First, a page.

Trudi Kanter was born in Austria and moved across Europe as she tried to escape the Nazis. She and her husband finally settled in England, where she first published her memoir. Her story was lost after her death in 1992 but was reintroduced to the world with the publication of Some Girls, Some Hats and Hitler.
The beautiful, safe, joyful places in young Tilli's imagination were her only refuge from the bombing that tore through the sky above her during World War II. Her thoughts were her only freedom from Hitler's Nazi tyranny, and they were her strength to survive after the war ended, when Russians invaded her tiny farming village in eastern Germany; forced her into months of hiding in a dark attic crawlspace; and took her innocence, her childhood, and nearly her life.
Tilli's dreams-of a time when she could think and act freely, and travel, work, write, worship, and live however she wished-were what fueled the sixteen-year-old to courageously and single-handedly escape the terror of Stalin's harsh Communist rule and create her own happy ending in a free America.
This true tale of sorrow and terror, hope and triumph, is Tilli's story-but it's also the story of the unthinkable suffering and untold bravery of countless innocent children who have lived through a war and its aftermath.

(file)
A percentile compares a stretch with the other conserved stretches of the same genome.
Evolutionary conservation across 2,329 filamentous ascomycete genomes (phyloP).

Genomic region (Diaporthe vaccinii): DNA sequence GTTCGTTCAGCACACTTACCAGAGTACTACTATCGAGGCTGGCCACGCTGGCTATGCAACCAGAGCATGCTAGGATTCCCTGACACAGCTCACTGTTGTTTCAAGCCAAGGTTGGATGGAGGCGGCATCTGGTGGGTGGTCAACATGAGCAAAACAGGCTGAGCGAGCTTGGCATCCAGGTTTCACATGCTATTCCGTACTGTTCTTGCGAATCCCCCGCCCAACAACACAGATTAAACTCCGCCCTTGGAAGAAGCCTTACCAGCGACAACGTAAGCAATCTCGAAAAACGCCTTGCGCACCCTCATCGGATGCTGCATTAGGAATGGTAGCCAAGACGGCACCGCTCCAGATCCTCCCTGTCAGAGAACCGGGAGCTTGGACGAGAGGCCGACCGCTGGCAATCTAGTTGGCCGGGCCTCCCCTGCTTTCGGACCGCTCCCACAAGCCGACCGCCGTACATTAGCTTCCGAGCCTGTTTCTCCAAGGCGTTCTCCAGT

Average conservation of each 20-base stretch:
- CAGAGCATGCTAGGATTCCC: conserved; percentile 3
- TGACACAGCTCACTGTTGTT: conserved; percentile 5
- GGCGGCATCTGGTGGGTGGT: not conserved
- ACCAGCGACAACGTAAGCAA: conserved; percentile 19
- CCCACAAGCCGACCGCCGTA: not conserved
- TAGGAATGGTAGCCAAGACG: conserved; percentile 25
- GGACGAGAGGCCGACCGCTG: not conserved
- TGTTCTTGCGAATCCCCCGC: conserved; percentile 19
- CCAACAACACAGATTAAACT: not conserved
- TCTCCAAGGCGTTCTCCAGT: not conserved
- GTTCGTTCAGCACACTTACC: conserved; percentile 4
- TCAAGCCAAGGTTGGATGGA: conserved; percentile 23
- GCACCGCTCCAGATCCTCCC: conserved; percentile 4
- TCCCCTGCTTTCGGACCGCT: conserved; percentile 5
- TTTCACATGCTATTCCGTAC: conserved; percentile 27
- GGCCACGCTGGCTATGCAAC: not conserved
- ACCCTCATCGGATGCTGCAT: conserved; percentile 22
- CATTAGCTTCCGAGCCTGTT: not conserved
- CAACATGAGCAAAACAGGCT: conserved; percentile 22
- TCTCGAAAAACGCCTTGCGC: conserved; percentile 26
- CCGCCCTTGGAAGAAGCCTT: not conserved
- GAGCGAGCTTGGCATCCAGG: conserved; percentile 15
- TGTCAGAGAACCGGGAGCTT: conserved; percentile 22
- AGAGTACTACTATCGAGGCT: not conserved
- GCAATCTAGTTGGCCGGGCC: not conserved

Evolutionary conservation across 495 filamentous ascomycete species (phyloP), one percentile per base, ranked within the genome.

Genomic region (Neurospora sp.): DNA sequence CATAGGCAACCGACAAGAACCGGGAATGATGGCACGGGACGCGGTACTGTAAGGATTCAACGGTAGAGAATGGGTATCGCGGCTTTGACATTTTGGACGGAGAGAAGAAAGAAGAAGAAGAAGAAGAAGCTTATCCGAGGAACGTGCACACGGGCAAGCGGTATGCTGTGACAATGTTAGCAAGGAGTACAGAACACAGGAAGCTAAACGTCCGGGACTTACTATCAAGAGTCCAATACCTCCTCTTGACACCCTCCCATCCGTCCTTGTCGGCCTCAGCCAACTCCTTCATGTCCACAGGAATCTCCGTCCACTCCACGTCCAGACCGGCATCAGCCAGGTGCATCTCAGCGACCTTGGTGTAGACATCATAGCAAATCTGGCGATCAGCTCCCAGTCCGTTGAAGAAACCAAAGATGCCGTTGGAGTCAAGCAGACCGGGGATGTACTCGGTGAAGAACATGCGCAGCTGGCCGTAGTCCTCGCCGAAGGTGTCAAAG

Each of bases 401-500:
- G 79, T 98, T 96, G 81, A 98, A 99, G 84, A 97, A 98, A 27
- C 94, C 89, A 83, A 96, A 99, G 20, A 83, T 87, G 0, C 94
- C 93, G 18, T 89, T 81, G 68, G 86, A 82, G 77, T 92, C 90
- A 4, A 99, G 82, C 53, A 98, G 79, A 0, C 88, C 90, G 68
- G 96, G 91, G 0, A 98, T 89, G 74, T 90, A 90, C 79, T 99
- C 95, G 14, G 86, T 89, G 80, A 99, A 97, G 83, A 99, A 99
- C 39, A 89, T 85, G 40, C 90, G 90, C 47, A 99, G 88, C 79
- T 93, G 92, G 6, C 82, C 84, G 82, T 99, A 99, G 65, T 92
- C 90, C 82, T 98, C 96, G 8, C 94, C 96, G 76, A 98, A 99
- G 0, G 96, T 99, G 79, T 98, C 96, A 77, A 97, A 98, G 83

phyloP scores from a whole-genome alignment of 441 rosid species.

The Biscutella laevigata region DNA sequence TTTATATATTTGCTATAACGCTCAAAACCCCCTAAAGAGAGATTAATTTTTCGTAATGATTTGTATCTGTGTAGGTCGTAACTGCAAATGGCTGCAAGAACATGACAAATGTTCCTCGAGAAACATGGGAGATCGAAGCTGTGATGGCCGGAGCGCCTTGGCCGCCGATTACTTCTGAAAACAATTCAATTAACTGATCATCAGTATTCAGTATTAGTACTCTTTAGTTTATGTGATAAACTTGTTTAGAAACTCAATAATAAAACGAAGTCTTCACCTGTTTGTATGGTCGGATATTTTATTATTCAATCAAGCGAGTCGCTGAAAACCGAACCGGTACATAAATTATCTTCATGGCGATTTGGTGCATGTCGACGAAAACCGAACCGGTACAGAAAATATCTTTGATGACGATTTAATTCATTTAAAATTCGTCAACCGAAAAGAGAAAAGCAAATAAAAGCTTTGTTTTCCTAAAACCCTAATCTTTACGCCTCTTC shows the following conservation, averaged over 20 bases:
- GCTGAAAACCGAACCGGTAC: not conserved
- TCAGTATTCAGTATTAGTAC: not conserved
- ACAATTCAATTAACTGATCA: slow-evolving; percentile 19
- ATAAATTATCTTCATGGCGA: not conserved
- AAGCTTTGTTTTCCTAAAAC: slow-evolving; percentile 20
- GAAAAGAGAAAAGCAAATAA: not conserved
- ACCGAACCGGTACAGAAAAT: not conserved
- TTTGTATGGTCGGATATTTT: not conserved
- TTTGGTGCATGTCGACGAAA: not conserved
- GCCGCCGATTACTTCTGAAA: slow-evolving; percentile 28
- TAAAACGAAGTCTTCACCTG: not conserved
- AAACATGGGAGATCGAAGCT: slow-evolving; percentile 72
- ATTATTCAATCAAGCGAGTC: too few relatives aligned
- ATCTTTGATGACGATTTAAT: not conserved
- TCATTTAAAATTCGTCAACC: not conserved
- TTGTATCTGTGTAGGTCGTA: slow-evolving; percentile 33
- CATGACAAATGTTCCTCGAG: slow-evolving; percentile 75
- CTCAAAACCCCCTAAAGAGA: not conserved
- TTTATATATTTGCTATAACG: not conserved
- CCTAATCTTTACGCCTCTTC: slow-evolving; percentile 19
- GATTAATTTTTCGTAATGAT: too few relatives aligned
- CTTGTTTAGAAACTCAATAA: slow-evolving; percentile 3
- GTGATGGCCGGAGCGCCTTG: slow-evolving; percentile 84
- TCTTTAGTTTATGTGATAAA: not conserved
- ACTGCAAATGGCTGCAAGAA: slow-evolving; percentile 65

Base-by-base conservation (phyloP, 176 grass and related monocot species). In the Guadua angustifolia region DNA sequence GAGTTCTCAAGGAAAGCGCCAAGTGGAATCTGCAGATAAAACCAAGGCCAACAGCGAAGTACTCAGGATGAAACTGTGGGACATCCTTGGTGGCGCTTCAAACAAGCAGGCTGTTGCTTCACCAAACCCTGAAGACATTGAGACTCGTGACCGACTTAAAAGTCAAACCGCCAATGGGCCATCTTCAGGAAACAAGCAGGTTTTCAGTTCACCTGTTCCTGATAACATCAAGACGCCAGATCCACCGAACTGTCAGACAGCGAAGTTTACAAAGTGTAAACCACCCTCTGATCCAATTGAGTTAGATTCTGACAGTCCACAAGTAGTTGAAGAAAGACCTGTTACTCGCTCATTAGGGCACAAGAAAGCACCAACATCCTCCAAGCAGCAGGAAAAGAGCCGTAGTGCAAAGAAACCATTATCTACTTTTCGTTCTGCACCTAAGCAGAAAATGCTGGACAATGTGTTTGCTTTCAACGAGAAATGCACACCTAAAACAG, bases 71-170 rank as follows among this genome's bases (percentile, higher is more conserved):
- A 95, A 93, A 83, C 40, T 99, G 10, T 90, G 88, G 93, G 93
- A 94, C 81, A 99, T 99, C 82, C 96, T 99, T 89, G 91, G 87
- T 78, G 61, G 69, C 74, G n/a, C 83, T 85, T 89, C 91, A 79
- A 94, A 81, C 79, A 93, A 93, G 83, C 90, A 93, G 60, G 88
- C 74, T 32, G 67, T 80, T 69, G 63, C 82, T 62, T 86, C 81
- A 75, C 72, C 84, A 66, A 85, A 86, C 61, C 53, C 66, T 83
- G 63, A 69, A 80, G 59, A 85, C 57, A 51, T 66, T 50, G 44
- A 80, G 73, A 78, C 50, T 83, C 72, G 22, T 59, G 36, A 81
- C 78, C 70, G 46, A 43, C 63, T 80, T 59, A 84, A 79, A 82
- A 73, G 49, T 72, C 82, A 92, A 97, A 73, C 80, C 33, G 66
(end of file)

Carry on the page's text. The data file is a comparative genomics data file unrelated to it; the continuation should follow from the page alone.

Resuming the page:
A great piece of individual history from a woman who had some remarkable experiences.... Through this story, readers will come to appreciate more deeply ordinary citizens' experience of wartime and political upheaval, as well as the enormity of the decision to leave one's country and start a new life thousands of miles away. -Lisa Seidlitz, Ph.D., Assistant Professor of German at Augustana College
Love and War in London: A Woman’s Diary 1939-1942 is rooted in the extraordinary milieu of wartime London. Vibrant and engaging, Olivia’s diary reveals her frustrations, fears, pleasures, and self-doubts. She records her mood swings and tries to understand them, and speaks of her lover (a married man) and the intense relationship they have. As she and her friends and family in New Scotland Yard are swept up by the momentous events of another European war, she vividly reports on what she sees and hears in her daily life.
Hers is a diary that brings together the personal and the public. It permits us to understand how one intelligent, imaginative woman struggled to make sense of her life, as the city in which she lived was drawn into the turmoil of a catastrophic war.